Tepatche: Refreshment from food scraps

With gas prices rising and the feeling that everything is becoming more expensive, more people are looking to maximizing their resources. One of these is to utilize every part of of the products you purchase from the grocery store. Starting with COVID closures our family began to get a home delivery box of fruits and vegetables. In Japan we found a similar service where without fail we get a pineapple each week. We enjoy pineapple but there was always a good deal of waste just to get to the edible part. We normally put this into our family compost pile (compost camp). I was interested to see if there were other uses I could get from the rinds before I composted them. From this desire I found out about tepatche. Now instead of having fruit with a ton of scraps for compost I can now get fruit, a beverage, a new plant and still compost the rind afterwards.

  • Recipe:
    • 1 Pineapple
    • 1 to 1.5 Cups of Sugar (sweetness to taste)
    • Spices (cinnamon, nutmeg, star anise) to taste
    • 9 Cups of Filtered Water
    • Wide mouth jar large enough to hold it all.

Separate the rind from the fruit: There are dozens of recipies out there here is mine. I first twist off the crown of the fruit and set it aside for later. Then I chop off the top of the fruit and cut down around the pineapple to remove the rind. For this pineapple I discarded the base of the pineapple due to some fuzzy mold growing on the fruit when we received it. This is normal and I regularly throw this part away. If the bottom of your fruit doesn’t look moldy you can add this part as well to the bottle. I then cut the core of the pineapple out from the fruit. I dice the fruit and put it into a bowl to use latter.

Fill the jar: With the rind removed and fruit put away for later use it is time to focus on making the tepache. I put one (1) to one and a half (1.5) cups of sugar in a wide mouth one gallon jar. More sugar will make a sweeter final product. I then put most of the pineapple rinds and core in the jar. I then add eight cups of water into the jar. Once these are put into the bowl I take the final two rinds making sure that they wedge them in the jar to keep all solids under the water level. The last cup of water is put in the jar and make sure the pineapple parts are completely submerged, similar to making sauerkraut. Anything that emerges above the water line could lead to mold forming on your concoction. At this time you can add spices to flavor further. I have regularly added cinnamon sticks. And have also tried clove (one goes a long way), star anise, and nutmeg. These are all to the preference of the consumer.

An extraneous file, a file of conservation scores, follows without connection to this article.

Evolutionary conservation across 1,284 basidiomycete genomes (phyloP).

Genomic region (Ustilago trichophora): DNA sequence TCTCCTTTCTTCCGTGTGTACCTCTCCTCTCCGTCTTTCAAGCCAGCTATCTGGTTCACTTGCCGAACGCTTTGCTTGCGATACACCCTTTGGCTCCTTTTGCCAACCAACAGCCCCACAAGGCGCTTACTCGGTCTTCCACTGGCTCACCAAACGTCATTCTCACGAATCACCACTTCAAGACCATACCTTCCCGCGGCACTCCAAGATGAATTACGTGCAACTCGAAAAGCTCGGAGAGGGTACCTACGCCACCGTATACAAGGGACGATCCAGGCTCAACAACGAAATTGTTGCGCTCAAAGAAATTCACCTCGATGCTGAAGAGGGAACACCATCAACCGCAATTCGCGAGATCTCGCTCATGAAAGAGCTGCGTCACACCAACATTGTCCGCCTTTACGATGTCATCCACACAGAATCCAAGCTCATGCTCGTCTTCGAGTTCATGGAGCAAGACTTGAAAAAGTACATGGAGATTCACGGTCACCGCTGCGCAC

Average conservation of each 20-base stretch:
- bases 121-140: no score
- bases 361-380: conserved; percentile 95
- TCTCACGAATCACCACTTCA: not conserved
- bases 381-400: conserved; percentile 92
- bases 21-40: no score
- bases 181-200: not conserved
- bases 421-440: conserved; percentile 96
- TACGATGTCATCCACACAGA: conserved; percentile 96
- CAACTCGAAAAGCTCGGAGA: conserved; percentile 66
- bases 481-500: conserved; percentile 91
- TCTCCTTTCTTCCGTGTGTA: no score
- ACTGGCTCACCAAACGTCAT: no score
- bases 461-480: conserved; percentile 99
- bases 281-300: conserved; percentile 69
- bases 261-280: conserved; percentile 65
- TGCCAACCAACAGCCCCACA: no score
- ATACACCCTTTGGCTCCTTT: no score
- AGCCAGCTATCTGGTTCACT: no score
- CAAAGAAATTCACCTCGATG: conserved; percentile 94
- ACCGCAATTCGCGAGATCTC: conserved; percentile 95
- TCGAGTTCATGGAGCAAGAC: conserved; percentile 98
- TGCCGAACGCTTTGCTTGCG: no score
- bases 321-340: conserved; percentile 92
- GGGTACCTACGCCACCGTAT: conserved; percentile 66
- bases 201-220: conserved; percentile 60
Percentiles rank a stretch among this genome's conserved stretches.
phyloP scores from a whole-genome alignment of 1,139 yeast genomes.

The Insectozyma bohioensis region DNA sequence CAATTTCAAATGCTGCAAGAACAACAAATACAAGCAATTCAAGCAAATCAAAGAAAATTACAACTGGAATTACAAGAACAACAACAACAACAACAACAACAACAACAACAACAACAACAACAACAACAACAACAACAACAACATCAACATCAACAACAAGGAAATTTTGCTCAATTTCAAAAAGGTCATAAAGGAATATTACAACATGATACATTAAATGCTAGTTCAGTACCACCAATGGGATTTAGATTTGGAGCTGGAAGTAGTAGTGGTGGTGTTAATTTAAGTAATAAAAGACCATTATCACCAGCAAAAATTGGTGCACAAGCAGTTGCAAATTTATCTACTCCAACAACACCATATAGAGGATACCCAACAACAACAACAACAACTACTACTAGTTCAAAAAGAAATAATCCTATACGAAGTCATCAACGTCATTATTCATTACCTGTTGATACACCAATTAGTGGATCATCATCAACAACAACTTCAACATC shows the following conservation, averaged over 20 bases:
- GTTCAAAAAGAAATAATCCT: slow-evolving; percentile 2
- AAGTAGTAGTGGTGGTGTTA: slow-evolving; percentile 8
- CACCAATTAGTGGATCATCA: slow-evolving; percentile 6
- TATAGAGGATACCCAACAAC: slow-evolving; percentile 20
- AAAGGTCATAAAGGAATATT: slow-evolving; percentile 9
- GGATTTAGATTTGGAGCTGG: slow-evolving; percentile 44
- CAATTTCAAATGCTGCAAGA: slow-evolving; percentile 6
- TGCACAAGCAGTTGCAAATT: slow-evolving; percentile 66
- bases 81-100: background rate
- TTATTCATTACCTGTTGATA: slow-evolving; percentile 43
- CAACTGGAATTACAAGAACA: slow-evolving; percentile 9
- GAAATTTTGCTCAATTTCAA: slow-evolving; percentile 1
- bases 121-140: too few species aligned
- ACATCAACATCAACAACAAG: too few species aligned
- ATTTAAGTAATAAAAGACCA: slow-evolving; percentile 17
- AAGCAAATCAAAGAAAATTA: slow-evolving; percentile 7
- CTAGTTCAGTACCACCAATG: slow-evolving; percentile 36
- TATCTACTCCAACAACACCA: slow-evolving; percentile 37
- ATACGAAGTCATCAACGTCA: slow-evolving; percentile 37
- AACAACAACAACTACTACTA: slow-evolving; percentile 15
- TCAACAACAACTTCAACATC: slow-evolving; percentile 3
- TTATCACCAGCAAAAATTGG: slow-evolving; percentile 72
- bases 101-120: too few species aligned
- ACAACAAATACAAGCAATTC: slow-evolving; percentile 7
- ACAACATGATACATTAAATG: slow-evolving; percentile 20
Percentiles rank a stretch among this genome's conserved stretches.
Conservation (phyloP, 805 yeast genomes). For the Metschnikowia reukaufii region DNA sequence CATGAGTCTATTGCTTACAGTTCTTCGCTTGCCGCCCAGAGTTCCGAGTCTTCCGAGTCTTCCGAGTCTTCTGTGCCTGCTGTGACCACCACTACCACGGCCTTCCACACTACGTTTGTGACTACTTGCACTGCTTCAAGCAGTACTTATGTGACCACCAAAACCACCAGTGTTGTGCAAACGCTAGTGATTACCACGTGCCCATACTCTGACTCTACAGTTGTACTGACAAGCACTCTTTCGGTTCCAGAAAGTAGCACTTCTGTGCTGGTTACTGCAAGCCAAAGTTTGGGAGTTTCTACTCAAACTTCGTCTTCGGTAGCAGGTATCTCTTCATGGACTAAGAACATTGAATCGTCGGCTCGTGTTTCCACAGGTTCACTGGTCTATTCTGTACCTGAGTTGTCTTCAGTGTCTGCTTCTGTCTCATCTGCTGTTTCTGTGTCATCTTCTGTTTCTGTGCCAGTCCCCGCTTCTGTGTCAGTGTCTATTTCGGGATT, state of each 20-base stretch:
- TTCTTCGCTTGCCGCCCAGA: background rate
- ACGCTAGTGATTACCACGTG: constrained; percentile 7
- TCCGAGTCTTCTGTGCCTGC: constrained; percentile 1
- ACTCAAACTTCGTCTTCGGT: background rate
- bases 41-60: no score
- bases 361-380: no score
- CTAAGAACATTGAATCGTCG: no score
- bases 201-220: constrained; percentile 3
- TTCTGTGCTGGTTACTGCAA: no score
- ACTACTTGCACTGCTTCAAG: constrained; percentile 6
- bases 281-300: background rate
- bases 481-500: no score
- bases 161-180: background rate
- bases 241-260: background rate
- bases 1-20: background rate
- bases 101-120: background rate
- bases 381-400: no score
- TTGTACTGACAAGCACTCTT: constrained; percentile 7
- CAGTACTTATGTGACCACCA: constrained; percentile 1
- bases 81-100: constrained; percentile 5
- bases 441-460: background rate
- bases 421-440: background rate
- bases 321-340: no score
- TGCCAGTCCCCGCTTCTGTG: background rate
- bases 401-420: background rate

The waiting game: The beverage can be bottled at either two days or a week after it was started. The difference would be the earlier it is bottled the less the sugars will be consumed and the more sweet / less sour taste to your drink. Later bottling will produce a higher alcohol content, but not anything greater than 2%.

Bottling: When bottling the first step should be to remove the large rind parts from the jar before filling the bottles. Once these parts are removed they can go to compost camp with the bottom of the fruit that was put in the compost when this batch was started. I put a strainer on the top of the funnel to make sure that I keep the smaller particulates. Leaving these bottles on the counter with a tight lid on will greatly increase the likely hood of making bottle bombs. Once bottled I put these in the refrigerator immediately. For us it is next to the tea kombucha and coffee kombucha.

Growing the next pineapple: Taking the crown that was twisted off in the first step start pealing off the bottom leaves. I normally pull more leaves off than most people would think necessary. Once the lower leaves are pulled off cut off the small amount of fruit that is still clinging to the bottom of the crown. I let this dry overnight then put in a jar where the water is just barely touching the bottom of the crown. The pineapple leaves that were removed can make their way to compost camp.

In the end, what was normally just a fruit and plenty of food scraps of rinds and crown you can turn into an additional drink and future pineapple plant. I know I am not going to save the world by making tepache and really I am not going to save our family’s budget but it does get more use out of the products we get from the store.

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